Russell: I'm an I'm out a fan I've seen air emphysema and it's scary as hell when it happens to you I mean usually time will will cure that but I am NOT a big fan of that I've seen it happen in some of the clinics that I've been a part of so I own a Hall nitrogen driven handpiece is what I use.
Howard: driver you use what say that again
Russell: Nitrogen driven Hall handpiece
Howard: Nitrogen driven Hall handpiece
Russell: Yes the train don't I still use that I've used the electric ones but I don't see that they have as much torque but if you're gonna do a lot of extractions get you get you in the nicest electric one you don't necessarily have to go and plumb med gases into your clinic I mean you can if you want to and I'd do that but I think some of the more modern electric ham pieces work pretty well.
Howard: Well why did why did you go with a nitrogen driven haul handpiece as opposed to an electric ham piece and you are there any electric handpieces that do you think good substitute evenly for your nitrogen driven haul handpiece?
Russell: So I would say in my hands no I've used a couple of the the electric ones I just not a fan of them and I trained on the hall handpiece so it's one of those Oh ever I trained here and I'm comfortable with it so maybe a comfort zone for me and I've used a couple of demos I just don't like them I just I can move quicker and I can section a tooth quicker and I can remove bone quicker with a hall handpiece.
Howard: You know I always look for just you know mathematical variances in the two million dentists around the world to see what's going up so you can kind of see you know kind of draws your attention to what to look at and I'm amazed at how more dentists in Germany and Europe is electric than the Americans. I mean Americans I mean you you could go visit four dental offices a day for a year or not and and they're all air driven what and but the Germans are more electric and then Americans complain about the noise of the air it's you know it's yeah but it's just kind of what you're born and raised on I mean it's like if you're raised in India you like curry if you're in the United States you like sugar and and if you start with it that touch air driven, it's a totally different feeling to have an electric drill in your hand.
Russell: I agree I agree that's that's a very good reason that I probably do what I do and the nitrogen and it's noisy but like you most of my patients are sedated so they don't they don't tend to complain as much.
Howard: So let's let's talk her down from the ledge she's afraid that she's gonna start pulling this tooth and not be able to get it out she gets stuck she only got in half out I've done it that way.
Russell: Well let's back up here a second so she's up she starts out afraid that she's not gonna be able to get the tooth out
Howard: No well she's afraid I'm afraid she's afraid that this patient's coming in I'm gonna pull that tooth but what if I don't get out what with the crown breaks off what if I can't get it out and then she feels like well I just can't send him to I mean the oral surgeons gonna think I'm an idiot. I used to I mean I used to pull out in in 87 and 88 for the first couple of years at least once a month I'd only pull the top half of the wisdom tooth out and then I'd have to send him out and either my me or my sister receptionist would either drive him to Dawn Gass oral surgeon during the day and if his evening hours Orszag I have a street named Bob Sundberg and he's just thinking was so funny he goes yeah Howard pulls out the top half I pull out the bottom half but they both laughed and helped me and taught me and so that would stop but they're just afraid that's gonna happen. So what would you tell her to do if that happened to her what are you supposed to do what how bad is it?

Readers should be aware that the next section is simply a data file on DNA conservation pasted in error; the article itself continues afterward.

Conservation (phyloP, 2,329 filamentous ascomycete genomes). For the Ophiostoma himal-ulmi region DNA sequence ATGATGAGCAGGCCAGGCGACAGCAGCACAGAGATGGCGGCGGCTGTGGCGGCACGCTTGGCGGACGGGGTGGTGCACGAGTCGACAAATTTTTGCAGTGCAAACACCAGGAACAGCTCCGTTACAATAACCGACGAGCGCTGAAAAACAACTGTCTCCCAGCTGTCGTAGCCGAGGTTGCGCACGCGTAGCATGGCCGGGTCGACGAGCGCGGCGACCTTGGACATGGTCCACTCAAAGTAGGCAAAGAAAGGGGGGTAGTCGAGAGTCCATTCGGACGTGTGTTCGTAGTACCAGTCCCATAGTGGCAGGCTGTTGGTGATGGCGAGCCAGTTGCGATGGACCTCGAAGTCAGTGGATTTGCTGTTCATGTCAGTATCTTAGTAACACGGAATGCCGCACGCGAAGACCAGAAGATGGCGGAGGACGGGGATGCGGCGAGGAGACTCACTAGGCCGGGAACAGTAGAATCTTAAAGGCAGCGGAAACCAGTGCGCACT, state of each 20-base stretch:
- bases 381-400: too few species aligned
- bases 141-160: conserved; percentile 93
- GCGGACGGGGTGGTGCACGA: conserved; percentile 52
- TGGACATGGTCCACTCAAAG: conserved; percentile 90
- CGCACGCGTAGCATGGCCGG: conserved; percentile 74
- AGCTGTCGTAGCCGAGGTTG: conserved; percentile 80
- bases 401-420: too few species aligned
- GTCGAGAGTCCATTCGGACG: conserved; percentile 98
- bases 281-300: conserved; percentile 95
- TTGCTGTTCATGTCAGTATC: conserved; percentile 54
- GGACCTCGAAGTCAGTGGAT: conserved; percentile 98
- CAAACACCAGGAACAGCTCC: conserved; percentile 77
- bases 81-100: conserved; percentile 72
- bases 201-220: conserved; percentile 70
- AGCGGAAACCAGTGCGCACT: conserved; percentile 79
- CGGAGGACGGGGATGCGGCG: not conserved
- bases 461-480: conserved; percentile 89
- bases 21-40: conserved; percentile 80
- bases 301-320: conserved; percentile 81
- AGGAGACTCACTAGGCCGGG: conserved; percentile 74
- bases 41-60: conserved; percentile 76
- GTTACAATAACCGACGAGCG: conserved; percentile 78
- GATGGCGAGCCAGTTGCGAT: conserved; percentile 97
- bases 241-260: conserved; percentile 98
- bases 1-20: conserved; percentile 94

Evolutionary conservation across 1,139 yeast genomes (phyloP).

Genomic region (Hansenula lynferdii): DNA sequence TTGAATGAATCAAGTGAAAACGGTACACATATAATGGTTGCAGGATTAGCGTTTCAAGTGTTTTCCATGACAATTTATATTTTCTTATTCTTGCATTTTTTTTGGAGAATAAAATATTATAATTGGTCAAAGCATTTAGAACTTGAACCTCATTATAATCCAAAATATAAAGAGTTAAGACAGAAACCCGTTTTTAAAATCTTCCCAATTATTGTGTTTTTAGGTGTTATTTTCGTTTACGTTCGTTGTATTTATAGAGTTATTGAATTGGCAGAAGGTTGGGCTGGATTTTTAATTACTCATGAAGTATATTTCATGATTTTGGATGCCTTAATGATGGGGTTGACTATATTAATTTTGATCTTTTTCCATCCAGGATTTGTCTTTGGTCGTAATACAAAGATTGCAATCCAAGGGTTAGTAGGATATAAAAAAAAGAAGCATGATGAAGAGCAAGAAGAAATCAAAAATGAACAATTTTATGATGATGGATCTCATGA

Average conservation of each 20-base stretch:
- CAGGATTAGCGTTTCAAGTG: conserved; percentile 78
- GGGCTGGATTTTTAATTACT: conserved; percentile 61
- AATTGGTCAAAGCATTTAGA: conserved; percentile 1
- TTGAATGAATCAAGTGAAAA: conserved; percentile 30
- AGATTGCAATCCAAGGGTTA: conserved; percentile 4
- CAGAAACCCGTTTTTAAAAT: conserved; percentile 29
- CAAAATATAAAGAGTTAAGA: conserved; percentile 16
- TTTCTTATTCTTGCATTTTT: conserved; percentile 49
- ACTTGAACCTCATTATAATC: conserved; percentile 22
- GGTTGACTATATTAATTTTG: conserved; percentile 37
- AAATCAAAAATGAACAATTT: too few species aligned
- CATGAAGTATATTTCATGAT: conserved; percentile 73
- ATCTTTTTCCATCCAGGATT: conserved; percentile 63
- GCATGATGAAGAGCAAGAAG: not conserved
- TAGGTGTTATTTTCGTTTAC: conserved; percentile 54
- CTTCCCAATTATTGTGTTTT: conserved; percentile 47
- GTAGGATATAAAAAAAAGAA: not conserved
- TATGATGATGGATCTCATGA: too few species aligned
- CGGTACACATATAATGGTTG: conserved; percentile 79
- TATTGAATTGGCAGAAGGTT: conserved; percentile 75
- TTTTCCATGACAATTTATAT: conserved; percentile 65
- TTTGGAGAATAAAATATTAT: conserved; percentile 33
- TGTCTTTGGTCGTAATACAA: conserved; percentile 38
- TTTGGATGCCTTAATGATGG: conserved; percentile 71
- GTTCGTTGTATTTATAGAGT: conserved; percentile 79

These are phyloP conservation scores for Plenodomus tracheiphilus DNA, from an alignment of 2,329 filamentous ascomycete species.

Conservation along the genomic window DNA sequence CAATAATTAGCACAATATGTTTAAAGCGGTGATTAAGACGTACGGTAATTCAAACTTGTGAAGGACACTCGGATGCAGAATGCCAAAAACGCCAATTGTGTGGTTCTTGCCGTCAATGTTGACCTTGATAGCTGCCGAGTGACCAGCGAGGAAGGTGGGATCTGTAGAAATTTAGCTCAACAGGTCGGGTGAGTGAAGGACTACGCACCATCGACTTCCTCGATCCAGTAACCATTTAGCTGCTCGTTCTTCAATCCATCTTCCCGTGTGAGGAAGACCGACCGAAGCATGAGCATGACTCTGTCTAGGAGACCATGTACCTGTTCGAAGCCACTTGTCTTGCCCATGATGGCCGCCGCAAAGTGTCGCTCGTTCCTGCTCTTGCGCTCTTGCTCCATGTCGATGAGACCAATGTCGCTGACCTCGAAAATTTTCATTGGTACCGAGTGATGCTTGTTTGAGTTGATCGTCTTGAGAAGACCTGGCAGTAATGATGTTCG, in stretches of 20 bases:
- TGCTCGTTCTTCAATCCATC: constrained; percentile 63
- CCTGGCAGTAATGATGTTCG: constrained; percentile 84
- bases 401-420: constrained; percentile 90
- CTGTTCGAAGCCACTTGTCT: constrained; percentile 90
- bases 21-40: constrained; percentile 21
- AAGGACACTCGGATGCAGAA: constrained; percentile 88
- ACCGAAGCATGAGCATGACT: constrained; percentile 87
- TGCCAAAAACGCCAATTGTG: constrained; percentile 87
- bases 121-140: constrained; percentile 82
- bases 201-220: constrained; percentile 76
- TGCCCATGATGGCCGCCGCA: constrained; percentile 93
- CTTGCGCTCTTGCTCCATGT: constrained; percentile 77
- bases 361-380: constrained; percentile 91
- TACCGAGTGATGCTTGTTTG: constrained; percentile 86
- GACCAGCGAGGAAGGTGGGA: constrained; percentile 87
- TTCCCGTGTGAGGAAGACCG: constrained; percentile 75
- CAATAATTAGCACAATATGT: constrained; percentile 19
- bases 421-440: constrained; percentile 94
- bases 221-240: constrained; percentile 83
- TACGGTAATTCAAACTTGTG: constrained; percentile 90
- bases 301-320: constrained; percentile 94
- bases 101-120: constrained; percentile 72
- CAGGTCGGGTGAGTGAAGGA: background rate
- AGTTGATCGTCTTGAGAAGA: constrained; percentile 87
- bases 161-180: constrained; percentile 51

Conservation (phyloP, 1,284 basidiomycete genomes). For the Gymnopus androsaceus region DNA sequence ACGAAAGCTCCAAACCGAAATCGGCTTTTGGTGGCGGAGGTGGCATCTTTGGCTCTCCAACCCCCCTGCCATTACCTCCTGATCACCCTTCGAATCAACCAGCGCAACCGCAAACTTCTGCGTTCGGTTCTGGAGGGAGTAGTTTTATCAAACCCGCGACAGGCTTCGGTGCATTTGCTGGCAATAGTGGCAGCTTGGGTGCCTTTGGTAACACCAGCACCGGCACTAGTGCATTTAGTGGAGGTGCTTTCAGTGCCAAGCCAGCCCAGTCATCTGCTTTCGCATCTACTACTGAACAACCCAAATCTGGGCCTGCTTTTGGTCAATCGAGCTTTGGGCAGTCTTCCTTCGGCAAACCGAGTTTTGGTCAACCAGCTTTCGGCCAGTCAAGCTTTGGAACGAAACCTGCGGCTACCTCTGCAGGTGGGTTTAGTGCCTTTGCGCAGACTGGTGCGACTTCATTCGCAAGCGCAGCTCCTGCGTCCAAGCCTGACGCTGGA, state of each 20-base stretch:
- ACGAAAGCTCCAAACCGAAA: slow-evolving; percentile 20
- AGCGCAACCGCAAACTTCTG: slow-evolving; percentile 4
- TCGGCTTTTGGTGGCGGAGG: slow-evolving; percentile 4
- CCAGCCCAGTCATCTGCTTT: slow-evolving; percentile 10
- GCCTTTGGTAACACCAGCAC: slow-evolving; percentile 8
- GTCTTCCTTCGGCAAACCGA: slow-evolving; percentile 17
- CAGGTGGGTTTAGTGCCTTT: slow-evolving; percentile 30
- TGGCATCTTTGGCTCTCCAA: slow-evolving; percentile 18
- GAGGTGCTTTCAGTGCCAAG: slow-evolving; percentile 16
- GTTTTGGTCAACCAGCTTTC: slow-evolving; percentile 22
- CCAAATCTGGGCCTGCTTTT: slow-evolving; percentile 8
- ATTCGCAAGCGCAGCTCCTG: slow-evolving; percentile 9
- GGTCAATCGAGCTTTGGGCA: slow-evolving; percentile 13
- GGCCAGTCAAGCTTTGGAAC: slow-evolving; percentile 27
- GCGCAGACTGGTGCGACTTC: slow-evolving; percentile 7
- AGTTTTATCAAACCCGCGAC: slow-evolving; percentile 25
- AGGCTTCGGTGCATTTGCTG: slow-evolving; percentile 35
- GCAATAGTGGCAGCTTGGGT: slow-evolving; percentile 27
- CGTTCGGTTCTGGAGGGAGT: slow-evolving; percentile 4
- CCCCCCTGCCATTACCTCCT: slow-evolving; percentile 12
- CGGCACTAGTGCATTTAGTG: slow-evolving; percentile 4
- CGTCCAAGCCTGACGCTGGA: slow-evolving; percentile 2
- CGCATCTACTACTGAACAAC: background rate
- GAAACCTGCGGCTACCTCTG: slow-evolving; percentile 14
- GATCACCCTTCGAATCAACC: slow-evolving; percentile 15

Russell: I think that it happens to all of us just to begin with it happens to me every week probably, so I think you go back and you say alright if I think this is gonna happen what are my contingency plans. I know this thing's if it breaks the crown do I have the proper equipment do I have the proper instrumentation because I find that talking with some guys out there and gals out there they don't have enough the surgical hand equipment to be able to tackle something like this. So be make sure you just make sure you have the proper armor Terry armamentarium to do it, have a handpiece in case you need to section that thing say it's an upper first molar and you need to cut the roots and take them out independently. That's the first step knowing that you have all that you need on hand is helpful and then if you get to a point and you work on them and you're just like I just don't think I'm gonna achieve this it's ok that's what we do call your oral surgeon and explain to them that this has happened to me it happens in here all the time and I wanna I want to build a relationship with my referring offices that they feel comfortable calling me not gonna get beat over that brow for doing something like that and I used to not be that way Howard I used to be a little bit more a little bit more egotistical and judgmental but over a period of time you learn that it happens to the best us so don't don't don't be ashamed to pick up the phone and call for help. Have the plan proper instruments and if you get into the weeds and you need some help call somebody to help you.